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2015 President's Award for Sustained Excellence

Birchler and WolfeJames A. Birchler, Ph.D.

Curators’ Professor of Biological Sciences
University of Missouri-Columbia

Dr. James A. Birchler, who joined the faculty at MU in 1991, is internationally recognized for his studies in maize and Drosophila (fruit fly) genetics. Together with Reiner Veitia, he formulated the gene balance hypothesis, which synthesizes how regulatory mechanisms affect quantitative traits, dosage compensation, and certain evolutionary processes involving gene copy numbers.

The National Academy of Inventors recently elected Birchler as a fellow for his development of the first engineered synthetic plant chromosome as well as a method for visualizing chromosomes in plants — inventions that have a broad scientific and industrial application and sustained impact. In addition, he is a member of the National Academy of Sciences and a fellow of the American Association for the Advancement of Science.

“Jim has brought to light phenomenon after phenomenon, raising ideas and providing answers years before the rest of us even knew that there was a question to ask,” wrote one nominator. “He is also one of those very rare scientists who conducts cutting-edge research in both the plant and animal worlds, achieving international levels of recognition and respect in both.”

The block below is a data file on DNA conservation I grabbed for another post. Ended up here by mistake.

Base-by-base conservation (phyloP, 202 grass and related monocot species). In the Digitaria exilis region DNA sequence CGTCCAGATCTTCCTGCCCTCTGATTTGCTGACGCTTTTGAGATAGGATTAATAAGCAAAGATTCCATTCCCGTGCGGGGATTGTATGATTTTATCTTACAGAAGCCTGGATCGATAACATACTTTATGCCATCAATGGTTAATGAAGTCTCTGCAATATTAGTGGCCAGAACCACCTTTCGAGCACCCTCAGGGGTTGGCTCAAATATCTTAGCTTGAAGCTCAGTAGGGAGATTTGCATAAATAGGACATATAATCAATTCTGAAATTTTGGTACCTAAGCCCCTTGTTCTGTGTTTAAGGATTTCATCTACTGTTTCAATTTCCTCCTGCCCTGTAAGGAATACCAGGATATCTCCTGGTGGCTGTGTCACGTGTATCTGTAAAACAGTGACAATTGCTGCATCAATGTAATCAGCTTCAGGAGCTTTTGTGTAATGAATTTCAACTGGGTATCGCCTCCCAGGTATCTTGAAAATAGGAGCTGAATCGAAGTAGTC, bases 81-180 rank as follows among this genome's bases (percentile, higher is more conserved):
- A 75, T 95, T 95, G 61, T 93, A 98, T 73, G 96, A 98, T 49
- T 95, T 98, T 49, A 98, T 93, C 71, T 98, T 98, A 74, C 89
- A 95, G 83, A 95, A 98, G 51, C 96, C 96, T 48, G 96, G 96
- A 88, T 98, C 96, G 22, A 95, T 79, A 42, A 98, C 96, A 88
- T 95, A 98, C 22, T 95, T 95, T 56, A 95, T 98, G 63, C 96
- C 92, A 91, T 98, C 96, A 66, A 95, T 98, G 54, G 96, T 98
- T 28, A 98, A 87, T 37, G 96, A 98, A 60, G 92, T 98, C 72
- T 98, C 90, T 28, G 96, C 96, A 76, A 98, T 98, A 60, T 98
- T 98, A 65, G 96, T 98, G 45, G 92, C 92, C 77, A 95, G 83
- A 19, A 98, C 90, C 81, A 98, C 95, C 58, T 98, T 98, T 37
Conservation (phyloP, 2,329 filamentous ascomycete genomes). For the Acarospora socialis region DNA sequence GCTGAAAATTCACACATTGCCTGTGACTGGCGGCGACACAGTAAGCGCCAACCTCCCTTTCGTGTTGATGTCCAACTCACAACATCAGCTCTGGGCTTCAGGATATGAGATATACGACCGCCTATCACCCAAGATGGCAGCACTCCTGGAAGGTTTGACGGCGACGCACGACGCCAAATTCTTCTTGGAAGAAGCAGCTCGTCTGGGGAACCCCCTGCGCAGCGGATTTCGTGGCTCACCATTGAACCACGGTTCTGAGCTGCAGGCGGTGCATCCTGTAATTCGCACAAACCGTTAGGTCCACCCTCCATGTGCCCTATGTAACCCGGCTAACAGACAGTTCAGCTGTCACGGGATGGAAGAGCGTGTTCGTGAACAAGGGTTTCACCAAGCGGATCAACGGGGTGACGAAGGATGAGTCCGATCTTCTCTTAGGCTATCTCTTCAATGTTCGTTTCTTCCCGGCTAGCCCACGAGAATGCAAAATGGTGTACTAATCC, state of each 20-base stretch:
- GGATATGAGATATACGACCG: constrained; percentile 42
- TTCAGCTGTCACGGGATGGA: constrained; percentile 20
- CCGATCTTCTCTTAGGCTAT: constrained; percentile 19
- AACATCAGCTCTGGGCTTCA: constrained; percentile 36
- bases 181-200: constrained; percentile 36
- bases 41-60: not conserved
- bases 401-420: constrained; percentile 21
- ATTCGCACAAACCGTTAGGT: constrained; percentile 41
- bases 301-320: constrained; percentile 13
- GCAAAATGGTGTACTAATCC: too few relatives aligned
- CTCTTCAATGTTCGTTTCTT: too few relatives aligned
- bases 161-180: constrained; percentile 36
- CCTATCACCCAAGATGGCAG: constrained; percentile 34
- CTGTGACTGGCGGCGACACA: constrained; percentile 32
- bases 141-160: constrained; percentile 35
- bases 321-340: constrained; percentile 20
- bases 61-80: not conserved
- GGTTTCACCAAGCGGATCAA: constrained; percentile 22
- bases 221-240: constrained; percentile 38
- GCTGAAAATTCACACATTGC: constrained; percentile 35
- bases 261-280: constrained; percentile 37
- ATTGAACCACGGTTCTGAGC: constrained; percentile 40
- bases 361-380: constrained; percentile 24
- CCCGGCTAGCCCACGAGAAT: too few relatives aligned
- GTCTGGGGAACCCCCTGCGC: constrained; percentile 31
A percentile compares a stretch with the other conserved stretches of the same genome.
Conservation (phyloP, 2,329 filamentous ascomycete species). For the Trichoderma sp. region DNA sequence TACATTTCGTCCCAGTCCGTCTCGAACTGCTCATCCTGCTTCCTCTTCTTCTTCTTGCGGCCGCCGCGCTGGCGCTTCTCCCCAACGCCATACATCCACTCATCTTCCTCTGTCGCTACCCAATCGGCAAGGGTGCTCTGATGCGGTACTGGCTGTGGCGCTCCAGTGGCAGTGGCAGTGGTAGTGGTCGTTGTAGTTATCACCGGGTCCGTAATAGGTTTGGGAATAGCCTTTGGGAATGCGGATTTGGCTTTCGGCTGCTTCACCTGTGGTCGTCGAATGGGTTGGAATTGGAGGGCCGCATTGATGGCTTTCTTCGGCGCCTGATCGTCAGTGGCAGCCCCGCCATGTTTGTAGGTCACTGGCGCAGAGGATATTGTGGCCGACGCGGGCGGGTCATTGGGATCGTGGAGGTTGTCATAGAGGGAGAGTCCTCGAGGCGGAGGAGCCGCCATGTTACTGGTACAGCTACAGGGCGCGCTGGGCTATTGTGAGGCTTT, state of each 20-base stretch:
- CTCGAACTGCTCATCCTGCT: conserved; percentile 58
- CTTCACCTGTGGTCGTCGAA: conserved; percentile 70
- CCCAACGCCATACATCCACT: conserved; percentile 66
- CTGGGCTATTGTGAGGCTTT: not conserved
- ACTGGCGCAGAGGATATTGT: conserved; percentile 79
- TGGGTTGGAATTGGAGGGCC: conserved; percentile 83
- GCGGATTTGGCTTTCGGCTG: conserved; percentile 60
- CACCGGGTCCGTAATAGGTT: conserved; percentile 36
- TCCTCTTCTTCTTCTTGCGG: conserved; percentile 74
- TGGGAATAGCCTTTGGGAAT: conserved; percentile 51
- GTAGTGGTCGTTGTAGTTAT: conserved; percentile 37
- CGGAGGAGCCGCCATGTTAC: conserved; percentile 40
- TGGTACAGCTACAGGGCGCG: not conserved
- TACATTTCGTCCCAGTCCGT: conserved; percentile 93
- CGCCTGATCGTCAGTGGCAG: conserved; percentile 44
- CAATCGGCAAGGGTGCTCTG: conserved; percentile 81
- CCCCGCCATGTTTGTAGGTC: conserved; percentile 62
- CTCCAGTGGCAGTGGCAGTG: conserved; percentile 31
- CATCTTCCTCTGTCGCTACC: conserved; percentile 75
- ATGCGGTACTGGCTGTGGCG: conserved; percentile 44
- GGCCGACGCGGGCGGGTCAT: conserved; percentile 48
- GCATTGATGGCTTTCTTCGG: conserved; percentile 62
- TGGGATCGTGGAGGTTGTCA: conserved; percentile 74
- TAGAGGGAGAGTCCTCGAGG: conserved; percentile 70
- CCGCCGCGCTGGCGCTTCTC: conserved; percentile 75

Since his arrival at MU, Birchler has garnered more than $13.5 million in research grants, authored or co-authored over 135 scientific publications, written 128 invited reviews and chapters, and supervised 35 post-doctoral fellows in his lab. He has held membership on 18 editorial boards for national and international journals, including current service as associate editor of both GENETICS and G3, two of the top peer-reviewed genetics journals.

“Jim shows no signs of letting up in terms of his productivity,” wrote another nominator. “He continues to surge forward and still do an amazing job in research and teaching. He truly is passionate about what he does and so one can imagine Jim sustaining his research excellence for many years.”

Reviewed 2019-10-01